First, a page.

Most people taking fish oil supplements do it because they realize their bodyneeds essential fatty acids to support numerous metabolic functions. They just might not like the taste of fish. A study published in the Journal of the International Society of Sports Nutrition suggests that fish oil supplements might also positively impact muscle mass and weight loss.
Volunteers received either 4 grams of safflower oil or 4 grams of fish oil per day. The fatty acid breakdown of the fish oil worked out to 1600 mg of eicosapentaenoic acid (EPA) and 800 mg of docosahexaenoic acid (DHA). After 6 weeks, the fish oil group had gained more muscle mass and lost more body fat than the subjects who took safflower oil. Blood levels of the catabolic hormone cortisol were also noticeably lower.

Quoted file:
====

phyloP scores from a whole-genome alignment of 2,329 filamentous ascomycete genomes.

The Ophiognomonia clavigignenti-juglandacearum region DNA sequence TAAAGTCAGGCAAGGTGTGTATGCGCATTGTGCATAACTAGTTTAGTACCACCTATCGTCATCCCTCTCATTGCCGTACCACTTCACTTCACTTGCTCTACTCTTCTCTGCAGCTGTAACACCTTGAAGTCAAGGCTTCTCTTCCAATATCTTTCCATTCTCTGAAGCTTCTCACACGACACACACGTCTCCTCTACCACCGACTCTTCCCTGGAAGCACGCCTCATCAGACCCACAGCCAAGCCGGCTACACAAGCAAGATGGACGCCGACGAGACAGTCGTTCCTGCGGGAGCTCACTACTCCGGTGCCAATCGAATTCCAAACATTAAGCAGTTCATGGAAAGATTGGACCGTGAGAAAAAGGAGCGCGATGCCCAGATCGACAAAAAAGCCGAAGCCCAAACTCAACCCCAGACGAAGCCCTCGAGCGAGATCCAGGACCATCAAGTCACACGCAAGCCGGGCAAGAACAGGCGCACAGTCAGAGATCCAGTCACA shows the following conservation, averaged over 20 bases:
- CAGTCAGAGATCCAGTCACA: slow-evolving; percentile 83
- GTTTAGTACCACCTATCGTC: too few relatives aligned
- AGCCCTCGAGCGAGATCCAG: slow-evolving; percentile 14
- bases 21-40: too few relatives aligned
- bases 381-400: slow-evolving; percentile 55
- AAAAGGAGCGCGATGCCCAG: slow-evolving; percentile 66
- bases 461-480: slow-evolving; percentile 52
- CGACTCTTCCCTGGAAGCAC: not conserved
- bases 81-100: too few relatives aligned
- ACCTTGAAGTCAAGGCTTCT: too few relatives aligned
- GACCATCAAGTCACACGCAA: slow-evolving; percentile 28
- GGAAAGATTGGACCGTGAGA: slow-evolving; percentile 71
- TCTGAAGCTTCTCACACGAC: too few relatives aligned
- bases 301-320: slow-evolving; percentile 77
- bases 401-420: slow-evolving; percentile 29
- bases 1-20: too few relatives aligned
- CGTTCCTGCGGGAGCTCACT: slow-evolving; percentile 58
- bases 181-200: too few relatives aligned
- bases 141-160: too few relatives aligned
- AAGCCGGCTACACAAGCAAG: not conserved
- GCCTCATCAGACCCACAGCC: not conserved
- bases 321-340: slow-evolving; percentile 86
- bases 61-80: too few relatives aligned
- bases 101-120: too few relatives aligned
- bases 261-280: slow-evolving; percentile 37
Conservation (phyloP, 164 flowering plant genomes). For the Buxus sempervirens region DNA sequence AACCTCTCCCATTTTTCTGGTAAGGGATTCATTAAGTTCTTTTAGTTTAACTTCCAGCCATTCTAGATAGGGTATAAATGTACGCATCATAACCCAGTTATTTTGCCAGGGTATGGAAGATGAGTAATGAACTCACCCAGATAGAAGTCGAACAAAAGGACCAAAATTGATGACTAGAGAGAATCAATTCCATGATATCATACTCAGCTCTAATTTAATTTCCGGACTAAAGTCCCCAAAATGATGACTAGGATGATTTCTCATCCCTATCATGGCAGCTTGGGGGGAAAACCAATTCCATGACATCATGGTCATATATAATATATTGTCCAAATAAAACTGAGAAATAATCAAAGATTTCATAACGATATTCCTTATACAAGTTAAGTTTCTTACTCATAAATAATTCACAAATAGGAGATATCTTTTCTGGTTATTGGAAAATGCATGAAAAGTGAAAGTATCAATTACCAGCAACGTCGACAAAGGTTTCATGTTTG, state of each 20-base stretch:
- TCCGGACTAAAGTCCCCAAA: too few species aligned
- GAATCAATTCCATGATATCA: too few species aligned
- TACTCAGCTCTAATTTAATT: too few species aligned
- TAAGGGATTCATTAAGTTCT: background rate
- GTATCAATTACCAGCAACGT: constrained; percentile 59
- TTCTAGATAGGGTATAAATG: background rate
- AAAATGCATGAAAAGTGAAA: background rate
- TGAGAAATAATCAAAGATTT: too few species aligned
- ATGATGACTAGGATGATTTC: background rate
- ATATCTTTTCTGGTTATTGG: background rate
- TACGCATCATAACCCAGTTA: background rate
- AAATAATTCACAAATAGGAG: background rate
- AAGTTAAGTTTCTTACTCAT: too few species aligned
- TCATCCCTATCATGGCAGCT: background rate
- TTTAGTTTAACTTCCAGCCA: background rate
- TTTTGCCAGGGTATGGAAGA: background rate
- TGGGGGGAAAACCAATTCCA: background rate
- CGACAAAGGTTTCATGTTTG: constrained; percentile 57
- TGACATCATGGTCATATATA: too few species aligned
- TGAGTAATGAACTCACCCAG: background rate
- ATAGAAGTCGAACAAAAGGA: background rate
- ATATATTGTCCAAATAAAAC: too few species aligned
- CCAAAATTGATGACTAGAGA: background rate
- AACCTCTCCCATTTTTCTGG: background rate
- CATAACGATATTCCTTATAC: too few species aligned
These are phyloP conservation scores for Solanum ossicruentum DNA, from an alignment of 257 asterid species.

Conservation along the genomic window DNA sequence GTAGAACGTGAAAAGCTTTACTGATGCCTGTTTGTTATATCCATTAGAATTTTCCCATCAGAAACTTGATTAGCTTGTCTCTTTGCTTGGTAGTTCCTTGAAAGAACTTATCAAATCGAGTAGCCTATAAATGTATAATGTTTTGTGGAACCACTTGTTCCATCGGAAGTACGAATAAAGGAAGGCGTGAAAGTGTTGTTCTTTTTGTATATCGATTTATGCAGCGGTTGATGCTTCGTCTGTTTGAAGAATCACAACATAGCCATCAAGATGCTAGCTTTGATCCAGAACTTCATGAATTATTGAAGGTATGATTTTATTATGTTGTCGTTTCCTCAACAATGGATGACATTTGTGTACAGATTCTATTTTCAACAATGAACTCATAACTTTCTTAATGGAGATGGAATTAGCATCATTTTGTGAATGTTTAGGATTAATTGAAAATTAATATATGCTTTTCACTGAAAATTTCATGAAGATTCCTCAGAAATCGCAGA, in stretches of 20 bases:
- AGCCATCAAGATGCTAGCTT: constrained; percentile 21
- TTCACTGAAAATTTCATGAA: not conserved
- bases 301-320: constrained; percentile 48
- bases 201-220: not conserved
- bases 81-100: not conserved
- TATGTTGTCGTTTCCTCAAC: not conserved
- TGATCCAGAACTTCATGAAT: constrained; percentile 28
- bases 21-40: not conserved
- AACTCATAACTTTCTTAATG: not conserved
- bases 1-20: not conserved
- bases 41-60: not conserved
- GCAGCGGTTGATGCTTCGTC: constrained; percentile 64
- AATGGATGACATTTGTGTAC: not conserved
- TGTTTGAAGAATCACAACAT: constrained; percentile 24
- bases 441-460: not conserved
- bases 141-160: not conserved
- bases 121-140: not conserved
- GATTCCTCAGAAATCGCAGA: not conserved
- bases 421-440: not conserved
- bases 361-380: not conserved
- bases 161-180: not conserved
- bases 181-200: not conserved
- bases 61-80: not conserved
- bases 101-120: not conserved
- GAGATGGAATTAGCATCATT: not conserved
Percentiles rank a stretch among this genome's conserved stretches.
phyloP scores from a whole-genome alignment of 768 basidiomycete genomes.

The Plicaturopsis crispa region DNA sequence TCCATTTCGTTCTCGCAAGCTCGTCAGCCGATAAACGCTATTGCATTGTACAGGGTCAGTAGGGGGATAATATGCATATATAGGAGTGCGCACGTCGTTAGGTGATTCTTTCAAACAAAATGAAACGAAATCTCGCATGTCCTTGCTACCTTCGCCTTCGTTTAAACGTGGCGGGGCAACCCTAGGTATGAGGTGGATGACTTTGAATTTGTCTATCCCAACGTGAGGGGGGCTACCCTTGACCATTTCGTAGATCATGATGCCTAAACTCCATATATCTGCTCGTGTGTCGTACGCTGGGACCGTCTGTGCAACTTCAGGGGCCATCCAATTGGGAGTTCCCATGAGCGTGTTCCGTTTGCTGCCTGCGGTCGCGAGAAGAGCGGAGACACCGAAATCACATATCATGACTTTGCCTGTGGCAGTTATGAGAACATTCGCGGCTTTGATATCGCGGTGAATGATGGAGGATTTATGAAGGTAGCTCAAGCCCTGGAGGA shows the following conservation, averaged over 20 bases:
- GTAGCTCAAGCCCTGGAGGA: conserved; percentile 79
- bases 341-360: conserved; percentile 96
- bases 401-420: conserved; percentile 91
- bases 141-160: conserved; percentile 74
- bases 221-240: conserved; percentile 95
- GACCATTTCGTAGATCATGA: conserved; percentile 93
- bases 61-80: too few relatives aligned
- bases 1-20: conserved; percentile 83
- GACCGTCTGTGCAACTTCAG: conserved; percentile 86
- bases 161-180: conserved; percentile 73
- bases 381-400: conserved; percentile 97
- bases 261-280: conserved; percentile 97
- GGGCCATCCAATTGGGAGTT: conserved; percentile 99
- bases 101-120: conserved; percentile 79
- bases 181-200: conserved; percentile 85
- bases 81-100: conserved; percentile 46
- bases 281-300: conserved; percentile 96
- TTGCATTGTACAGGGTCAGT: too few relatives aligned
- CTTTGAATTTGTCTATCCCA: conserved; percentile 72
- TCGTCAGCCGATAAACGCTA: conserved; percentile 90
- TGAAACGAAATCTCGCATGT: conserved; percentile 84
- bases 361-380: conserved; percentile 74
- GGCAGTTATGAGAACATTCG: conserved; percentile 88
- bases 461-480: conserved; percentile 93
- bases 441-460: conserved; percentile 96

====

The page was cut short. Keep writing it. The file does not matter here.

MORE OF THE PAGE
True Strength Moment: The researchers involved in this study didn’t say whether their healthy adult subjects lifted weights, ran on a treadmill or did any kind of exercise at all. What they consumed aside from supplements wasn’t outlined either. For those who watch what they eat and are committed to regular exercise, fish oil’s ability to reduce cortisol levels might provide a little extra anti-catabolic support against muscle breakdown.